Quinnipiac University School of Law to host free virtual panel discussion on ‘Decriminalizing Human Trafficking Victims: Expanding Vacatur in Connecticut’ on Jan. 8

This program is free and open to the public, but registration is required.

The Quinnipiac University School of Law will host the virtual panel discussion, “Decriminalizing Human Trafficking Victims: Expanding Vacatur in Connecticut,” from noon to 2 p.m. on Friday, Jan. 8. This program is free and open to the public, but registration is required. Register here.

This program, presented by the Human Trafficking Prevention Project at the Quinnipiac University School of Law, along with the Connecticut Bar Foundation and the Connecticut Bar Association, is the first is the law school’s series, “Understanding Human Trafficking.”

Joette Katz, A former Connecticut Supreme Court Justice and former commissioner of the Connecticut Department of Children and Families, will moderate the panel, which will include Chief State’s Attorney Richard Colangelo, State Rep. Jillian Gilchrest, who is chair of Connecticut’s Trafficking in Persons Council, Kate Mogulescu, associate professor of clinical law atBrooklyn Law School, Jenny Rossman, sex crimes/human trafficking unit chief, state attorney’s office, Orlando, Fla., and Theresa Leonard Rozyn, co-founder of The Underground, which raises awareness about domestic sex trafficking, advocates for public policies to address the problem and helps victims turn their lives around by providing housing assistance, substance abuse counseling and other resources.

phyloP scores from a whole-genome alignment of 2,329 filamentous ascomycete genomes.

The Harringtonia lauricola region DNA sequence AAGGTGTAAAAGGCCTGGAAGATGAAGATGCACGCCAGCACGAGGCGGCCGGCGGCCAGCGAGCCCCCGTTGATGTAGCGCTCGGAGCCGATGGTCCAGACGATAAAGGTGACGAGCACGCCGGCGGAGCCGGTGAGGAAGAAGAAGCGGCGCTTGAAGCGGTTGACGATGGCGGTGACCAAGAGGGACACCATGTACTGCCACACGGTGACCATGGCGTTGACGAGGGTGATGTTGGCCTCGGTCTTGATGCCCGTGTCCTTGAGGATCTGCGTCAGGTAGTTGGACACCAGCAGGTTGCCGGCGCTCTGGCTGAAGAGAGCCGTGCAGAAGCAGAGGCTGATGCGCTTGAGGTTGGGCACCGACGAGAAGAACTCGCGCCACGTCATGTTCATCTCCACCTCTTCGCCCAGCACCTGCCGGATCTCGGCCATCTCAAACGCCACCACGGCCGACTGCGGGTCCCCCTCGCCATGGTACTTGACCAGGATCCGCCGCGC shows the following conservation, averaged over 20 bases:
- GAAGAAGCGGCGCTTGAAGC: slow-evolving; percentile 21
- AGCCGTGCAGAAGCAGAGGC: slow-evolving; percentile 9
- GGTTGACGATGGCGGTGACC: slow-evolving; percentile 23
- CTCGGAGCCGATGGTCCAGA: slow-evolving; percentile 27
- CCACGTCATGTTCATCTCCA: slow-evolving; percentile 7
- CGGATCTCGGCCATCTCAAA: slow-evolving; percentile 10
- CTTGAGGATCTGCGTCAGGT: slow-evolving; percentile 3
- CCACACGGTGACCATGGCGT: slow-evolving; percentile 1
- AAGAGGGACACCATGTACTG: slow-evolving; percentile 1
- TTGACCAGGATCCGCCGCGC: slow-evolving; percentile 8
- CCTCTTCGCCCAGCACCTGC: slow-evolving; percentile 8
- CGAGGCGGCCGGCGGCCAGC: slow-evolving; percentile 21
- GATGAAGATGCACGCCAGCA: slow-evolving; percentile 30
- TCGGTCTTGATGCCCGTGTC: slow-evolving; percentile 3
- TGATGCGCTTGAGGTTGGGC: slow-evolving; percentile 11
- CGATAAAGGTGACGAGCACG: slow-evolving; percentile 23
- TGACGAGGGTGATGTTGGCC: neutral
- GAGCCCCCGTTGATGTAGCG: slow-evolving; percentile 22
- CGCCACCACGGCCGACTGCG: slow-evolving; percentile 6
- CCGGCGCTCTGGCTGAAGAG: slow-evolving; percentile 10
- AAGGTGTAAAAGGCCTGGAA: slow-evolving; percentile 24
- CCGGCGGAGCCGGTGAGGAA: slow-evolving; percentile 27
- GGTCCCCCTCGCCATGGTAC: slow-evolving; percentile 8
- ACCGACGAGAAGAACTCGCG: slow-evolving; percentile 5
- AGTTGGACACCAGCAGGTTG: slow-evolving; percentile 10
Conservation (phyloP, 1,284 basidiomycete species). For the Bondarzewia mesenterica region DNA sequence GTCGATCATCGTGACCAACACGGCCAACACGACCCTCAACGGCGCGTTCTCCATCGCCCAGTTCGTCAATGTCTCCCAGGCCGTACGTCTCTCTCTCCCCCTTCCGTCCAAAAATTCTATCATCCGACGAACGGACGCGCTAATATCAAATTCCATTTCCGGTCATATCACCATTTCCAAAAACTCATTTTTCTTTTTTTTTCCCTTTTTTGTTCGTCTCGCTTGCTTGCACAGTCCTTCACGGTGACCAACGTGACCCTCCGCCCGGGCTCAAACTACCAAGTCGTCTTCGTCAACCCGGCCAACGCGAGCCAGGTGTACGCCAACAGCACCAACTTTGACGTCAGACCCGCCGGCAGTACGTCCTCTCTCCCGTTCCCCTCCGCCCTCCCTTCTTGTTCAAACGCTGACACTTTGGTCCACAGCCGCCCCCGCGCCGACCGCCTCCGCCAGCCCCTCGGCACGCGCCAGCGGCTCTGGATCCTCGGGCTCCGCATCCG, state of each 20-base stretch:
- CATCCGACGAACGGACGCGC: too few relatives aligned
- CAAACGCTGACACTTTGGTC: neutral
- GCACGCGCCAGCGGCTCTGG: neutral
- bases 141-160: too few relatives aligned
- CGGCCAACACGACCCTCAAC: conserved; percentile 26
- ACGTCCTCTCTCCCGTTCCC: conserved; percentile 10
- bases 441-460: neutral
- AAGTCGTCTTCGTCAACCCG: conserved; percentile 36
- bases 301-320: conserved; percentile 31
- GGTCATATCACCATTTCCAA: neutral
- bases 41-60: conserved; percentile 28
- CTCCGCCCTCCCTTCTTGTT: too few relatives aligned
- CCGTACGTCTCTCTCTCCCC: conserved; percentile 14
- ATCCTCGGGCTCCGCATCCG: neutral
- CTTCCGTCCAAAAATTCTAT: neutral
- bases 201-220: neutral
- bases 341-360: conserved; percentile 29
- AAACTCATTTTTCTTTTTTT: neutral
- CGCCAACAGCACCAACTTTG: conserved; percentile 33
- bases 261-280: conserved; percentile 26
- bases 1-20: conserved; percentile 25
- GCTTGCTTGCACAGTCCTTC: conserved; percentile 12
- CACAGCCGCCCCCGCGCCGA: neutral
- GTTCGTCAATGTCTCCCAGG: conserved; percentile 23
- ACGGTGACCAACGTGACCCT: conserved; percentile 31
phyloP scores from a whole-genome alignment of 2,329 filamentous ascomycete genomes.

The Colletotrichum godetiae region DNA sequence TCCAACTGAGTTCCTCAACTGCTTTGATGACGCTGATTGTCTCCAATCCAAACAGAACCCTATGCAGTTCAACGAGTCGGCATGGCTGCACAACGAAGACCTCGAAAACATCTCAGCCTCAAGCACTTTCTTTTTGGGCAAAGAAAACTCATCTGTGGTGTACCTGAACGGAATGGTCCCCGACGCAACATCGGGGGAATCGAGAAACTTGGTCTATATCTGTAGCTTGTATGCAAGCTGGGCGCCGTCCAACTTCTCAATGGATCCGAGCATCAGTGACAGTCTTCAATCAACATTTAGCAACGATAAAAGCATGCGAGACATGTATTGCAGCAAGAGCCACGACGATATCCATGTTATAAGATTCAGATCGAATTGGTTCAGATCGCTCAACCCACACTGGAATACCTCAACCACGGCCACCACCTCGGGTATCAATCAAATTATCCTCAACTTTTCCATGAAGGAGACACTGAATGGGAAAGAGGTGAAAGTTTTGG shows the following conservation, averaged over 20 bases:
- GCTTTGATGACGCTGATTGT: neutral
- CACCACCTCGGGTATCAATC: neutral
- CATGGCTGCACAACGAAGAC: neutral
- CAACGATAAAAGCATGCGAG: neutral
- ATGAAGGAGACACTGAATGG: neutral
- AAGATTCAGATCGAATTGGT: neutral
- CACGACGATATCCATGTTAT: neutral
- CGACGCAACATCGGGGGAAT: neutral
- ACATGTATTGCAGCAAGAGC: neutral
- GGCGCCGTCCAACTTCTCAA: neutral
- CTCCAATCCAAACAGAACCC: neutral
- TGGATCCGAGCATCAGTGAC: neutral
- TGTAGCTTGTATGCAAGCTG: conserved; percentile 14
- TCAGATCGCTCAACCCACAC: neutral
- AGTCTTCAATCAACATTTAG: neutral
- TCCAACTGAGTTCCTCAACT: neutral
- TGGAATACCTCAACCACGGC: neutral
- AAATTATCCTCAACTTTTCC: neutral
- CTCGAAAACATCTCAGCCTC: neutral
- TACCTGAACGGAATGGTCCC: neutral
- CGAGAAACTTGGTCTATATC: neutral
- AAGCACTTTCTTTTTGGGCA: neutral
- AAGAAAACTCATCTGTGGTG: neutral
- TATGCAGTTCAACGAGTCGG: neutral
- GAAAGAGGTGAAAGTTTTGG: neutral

The panel will discuss the movement to ‘decriminalize’ victims of human trafficking by providing greater opportunities for criminal record relief and, specifically, about proposals to expand Connecticut’s vacatur law, which would allow victims of human trafficking to apply to vacate—or set aside—their criminal convictions if they can show that these convictions resulted from their having been trafficked. Currently in Connecticut, only trafficking victims with convictions for prostitution can request vacatur.

“We want to raise awareness about how traffickers use force, fraud and coercion to compel their victims to commit a range of illegal acts and then threaten to expose them to criminal prosecution,” said Sheila Hayre, visiting associate professor of law and Waring and Carmen Partridge Faculty Fellow. “Victims are regularly arrested and prosecuted for a range of crimes resulting from their trafficking. Even years after they escape their traffickers, their criminal histories continue to haunt them, limiting access to employment, housing, education and other aspects of civic life.”

For more information, call 203-582-8652.

Posted by Chris

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